Ten million children living in Burkina Faso, Mali and Niger urgently need humanitarian aid, twice as many as in 2020, in the face of intensifying conflicts, Unicef said on Friday. Burkina Faso, the scene of two military coups in 2022, has been caught since 2015 in a spiral of jihadist violence that appeared in Mali and Niger a few years earlier and which has spread beyond their borders. Nearly four million children are at risk in the neighboring countries of Burkina Faso, Mali and Niger, estimates UNICEF in a report.
“Armed conflicts affect more and more children, who are victims of the intensification of military confrontations or targeted by non-state armed groups”, observes the regional director of UNICEF for East Africa. West and Central, Marie-Pierre Poirier, in a press release. “The year 2022 has been particularly violent for children in the central Sahel. All parties to the conflict must urgently stop attacks against them, but also against their schools, health centers and homes,” she continues.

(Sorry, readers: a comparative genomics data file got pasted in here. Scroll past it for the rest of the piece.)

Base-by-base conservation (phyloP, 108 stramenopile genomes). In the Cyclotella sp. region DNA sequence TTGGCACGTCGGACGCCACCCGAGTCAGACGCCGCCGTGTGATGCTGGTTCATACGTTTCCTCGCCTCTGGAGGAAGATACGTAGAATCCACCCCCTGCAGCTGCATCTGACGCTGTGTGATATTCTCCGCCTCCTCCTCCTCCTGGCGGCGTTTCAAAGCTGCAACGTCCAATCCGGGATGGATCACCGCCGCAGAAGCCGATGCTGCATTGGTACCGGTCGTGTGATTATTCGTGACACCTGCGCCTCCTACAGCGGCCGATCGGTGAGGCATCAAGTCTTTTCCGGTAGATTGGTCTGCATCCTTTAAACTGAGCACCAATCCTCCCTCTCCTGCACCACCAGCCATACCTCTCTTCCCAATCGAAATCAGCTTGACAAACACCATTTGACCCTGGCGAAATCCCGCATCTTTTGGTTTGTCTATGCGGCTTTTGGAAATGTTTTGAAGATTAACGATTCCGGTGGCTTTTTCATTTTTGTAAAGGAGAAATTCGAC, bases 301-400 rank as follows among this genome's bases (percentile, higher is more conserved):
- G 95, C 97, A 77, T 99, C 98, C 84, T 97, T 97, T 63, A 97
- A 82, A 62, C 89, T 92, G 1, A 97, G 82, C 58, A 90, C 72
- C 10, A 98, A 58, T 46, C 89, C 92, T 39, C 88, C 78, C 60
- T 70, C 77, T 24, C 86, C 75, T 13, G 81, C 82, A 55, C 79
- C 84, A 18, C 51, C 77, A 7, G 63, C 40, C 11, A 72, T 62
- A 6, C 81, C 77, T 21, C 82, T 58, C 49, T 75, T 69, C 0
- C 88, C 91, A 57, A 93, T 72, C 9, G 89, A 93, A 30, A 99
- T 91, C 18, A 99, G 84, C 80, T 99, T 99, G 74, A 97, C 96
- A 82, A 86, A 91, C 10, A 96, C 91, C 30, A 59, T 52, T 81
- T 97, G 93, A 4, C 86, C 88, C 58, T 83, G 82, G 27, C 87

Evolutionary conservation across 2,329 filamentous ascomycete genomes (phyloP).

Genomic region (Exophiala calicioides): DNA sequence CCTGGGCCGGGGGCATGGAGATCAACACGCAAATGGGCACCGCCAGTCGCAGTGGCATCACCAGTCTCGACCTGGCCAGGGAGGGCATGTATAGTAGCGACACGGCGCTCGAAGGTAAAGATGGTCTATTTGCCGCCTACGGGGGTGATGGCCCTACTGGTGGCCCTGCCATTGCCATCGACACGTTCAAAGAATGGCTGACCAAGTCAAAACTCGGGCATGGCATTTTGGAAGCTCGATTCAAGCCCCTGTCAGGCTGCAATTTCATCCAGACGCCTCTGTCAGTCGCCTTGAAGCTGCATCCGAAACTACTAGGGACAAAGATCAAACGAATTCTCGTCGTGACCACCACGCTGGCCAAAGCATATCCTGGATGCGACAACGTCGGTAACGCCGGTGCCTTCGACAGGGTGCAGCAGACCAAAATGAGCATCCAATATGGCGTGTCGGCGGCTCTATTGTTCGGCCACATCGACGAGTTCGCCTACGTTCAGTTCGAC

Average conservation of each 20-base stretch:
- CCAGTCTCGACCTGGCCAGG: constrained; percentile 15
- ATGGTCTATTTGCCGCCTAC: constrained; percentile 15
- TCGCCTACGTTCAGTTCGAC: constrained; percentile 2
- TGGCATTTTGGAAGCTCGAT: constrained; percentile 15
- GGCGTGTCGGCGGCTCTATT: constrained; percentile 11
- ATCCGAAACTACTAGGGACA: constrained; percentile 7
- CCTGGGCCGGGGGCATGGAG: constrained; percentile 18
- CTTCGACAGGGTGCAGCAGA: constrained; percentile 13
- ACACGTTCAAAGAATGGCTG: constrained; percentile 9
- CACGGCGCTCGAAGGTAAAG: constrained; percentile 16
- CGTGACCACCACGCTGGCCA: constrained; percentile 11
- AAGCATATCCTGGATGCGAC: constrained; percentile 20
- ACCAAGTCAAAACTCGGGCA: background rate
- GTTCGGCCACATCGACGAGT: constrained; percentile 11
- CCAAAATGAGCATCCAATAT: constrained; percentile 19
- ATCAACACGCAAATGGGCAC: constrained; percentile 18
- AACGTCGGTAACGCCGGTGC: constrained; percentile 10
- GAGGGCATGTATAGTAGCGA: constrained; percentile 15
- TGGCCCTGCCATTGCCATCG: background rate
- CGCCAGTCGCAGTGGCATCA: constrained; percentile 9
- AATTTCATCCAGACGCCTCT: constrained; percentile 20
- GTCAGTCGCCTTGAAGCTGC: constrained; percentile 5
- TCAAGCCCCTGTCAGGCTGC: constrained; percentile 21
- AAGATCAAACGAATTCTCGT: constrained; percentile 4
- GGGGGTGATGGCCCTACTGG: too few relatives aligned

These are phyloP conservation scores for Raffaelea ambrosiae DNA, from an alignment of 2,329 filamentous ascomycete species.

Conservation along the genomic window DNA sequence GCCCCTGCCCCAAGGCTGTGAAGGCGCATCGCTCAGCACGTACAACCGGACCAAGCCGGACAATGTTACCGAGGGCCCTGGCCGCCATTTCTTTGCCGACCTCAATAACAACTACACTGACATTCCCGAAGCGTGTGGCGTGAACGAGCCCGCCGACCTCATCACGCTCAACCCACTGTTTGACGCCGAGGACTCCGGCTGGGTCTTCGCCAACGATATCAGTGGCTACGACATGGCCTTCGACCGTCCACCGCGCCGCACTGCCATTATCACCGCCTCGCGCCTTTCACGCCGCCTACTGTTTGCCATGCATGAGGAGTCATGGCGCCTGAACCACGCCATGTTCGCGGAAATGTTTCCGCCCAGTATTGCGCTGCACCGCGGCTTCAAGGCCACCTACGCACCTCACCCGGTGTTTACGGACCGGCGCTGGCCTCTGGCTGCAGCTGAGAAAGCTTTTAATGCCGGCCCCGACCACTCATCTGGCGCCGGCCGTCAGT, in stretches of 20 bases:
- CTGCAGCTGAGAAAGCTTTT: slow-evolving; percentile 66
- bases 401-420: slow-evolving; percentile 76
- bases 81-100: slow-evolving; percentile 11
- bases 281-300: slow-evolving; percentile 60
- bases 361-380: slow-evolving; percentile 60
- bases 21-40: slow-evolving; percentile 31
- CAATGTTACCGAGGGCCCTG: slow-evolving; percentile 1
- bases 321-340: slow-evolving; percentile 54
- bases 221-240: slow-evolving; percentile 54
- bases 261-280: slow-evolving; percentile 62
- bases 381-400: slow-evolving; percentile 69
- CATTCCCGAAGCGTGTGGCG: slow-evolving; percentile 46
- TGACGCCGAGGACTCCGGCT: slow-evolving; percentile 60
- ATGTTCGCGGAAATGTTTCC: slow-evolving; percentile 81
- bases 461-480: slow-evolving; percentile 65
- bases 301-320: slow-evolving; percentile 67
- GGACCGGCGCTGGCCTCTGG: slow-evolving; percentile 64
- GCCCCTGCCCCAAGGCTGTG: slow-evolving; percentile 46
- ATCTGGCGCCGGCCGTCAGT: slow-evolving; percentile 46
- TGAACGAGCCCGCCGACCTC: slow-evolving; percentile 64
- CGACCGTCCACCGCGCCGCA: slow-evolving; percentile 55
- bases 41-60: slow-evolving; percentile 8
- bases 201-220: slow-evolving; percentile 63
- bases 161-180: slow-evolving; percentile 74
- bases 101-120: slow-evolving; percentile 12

The number of children killed multiplied by three in Burkina
According to the UN agency, armed groups opposed to the state-run education system are burning and looting schools, but also threatening, kidnapping or executing teachers. More than 8,300 schools have closed in the three countries (Burkina Faso, Mali and Niger), either because they have been targeted or because parents have been displaced or are afraid to send their children there.
In Burkina Faso, data collected by the United Nations showed that the number of children killed in the first nine months of 2022 tripled compared to the same period in 2021. Most of these children died from injuries by bullets during attacks on their village, or were victims of improvised explosive devices or munitions.
Rise in food insecurity
This crisis is taking place in one of the regions of the planet most affected by climate change, with rising temperatures and more erratic rainfall causing flooding. At the same time, some armed groups resort to tactics consisting of blockading towns and villages and sabotaging water supply networks.
All of which fuel food insecurity. According to Unicef, more than 20,000 people living in the border area between Burkina Faso, Mali and Niger will reach a level of food insecurity described as “catastrophic” by June.
But humanitarian interventions are underfunded. In 2022, Unicef received only a third of the $391 million requested to fund its activities in the region. For 2023, it is asking for $473.8 million.